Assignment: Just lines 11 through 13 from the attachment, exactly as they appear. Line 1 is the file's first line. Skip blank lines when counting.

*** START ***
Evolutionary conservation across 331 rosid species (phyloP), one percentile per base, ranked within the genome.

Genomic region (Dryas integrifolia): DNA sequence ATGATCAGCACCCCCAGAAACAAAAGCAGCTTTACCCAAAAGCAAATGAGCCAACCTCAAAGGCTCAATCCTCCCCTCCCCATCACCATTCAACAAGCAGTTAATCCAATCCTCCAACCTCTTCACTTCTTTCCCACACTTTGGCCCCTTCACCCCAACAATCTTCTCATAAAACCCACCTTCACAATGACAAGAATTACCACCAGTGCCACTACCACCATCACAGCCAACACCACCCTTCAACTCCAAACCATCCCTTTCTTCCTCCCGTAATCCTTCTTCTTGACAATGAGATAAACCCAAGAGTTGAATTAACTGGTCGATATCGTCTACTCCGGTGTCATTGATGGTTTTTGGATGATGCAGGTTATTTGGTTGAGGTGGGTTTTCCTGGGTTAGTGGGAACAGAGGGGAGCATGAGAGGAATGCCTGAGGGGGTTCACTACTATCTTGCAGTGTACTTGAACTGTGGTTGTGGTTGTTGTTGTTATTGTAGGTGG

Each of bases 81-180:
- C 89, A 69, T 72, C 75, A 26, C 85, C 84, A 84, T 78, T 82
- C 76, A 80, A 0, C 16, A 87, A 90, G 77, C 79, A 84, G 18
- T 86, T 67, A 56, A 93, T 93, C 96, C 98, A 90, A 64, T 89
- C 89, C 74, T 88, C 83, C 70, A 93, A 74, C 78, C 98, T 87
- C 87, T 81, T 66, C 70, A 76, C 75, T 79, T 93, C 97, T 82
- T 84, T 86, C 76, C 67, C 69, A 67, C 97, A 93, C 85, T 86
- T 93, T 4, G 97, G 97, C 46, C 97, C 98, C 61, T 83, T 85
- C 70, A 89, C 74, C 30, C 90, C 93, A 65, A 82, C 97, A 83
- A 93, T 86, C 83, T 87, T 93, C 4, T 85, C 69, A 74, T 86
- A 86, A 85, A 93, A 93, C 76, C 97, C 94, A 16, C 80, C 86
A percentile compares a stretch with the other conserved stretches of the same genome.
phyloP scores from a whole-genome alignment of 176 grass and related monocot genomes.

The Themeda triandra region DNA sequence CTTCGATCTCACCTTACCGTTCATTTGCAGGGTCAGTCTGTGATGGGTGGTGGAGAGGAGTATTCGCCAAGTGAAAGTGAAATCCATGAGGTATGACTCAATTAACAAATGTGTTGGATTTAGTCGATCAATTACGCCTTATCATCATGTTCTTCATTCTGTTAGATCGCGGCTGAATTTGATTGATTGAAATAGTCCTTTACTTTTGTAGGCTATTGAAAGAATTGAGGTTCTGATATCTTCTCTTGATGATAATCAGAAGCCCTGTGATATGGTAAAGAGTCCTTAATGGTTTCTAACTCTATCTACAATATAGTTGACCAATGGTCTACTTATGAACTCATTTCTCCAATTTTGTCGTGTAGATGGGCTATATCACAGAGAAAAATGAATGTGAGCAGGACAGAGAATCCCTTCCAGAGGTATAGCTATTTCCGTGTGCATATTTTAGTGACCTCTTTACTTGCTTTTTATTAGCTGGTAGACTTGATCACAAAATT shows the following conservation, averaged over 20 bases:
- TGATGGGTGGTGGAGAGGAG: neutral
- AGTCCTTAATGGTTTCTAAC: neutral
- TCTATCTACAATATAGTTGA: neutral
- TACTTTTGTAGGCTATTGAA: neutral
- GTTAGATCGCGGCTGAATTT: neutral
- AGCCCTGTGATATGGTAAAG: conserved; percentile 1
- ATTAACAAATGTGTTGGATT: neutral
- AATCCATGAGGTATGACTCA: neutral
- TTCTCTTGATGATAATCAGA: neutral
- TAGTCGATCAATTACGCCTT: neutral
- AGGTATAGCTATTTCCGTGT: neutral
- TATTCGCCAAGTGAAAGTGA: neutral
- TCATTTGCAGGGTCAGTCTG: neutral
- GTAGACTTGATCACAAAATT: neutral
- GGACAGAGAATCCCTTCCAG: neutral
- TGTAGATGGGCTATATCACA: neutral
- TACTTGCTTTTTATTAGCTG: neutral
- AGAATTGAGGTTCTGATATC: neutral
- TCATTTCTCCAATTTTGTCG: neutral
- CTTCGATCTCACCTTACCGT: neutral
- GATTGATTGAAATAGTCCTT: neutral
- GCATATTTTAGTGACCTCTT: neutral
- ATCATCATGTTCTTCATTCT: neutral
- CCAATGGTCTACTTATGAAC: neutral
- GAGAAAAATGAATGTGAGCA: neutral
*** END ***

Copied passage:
- C 70, A 89, C 74, C 30, C 90, C 93, A 65, A 82, C 97, A 83
- A 93, T 86, C 83, T 87, T 93, C 4, T 85, C 69, A 74, T 86
- A 86, A 85, A 93, A 93, C 76, C 97, C 94, A 16, C 80, C 86